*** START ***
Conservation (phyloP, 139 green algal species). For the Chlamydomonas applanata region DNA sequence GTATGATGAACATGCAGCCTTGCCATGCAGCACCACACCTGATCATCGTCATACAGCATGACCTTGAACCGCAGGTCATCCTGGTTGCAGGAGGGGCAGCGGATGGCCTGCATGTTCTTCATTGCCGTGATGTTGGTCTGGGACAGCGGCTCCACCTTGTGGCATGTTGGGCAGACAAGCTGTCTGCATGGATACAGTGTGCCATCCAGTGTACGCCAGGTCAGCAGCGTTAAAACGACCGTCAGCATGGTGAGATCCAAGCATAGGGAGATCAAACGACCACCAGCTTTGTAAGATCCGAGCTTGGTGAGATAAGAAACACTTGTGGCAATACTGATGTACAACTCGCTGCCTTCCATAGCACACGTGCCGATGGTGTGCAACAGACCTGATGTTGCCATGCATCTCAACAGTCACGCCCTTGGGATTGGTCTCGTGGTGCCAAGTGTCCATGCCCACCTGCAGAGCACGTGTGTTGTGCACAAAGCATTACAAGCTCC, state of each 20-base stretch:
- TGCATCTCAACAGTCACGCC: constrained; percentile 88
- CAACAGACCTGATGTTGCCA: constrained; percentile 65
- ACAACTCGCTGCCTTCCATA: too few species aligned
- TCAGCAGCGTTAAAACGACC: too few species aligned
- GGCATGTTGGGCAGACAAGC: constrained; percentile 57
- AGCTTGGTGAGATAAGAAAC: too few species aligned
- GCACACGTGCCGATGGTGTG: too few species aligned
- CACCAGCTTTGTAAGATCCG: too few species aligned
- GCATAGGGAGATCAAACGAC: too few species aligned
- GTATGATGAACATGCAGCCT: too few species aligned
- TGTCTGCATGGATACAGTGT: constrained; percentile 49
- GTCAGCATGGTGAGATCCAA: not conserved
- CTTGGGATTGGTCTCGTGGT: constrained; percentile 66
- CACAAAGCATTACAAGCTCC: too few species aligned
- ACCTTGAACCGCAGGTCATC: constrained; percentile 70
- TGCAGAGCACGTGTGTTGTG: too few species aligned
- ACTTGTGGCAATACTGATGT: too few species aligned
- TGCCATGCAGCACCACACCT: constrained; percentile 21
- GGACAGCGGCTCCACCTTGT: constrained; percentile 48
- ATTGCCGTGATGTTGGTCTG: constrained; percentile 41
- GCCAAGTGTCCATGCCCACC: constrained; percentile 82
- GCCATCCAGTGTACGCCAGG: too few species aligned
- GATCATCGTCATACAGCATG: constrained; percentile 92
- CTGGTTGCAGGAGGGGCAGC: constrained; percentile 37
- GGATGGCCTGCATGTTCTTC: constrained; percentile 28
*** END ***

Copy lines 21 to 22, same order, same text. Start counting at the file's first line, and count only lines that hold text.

- ATTGCCGTGATGTTGGTCTG: constrained; percentile 41
- GCCAAGTGTCCATGCCCACC: constrained; percentile 82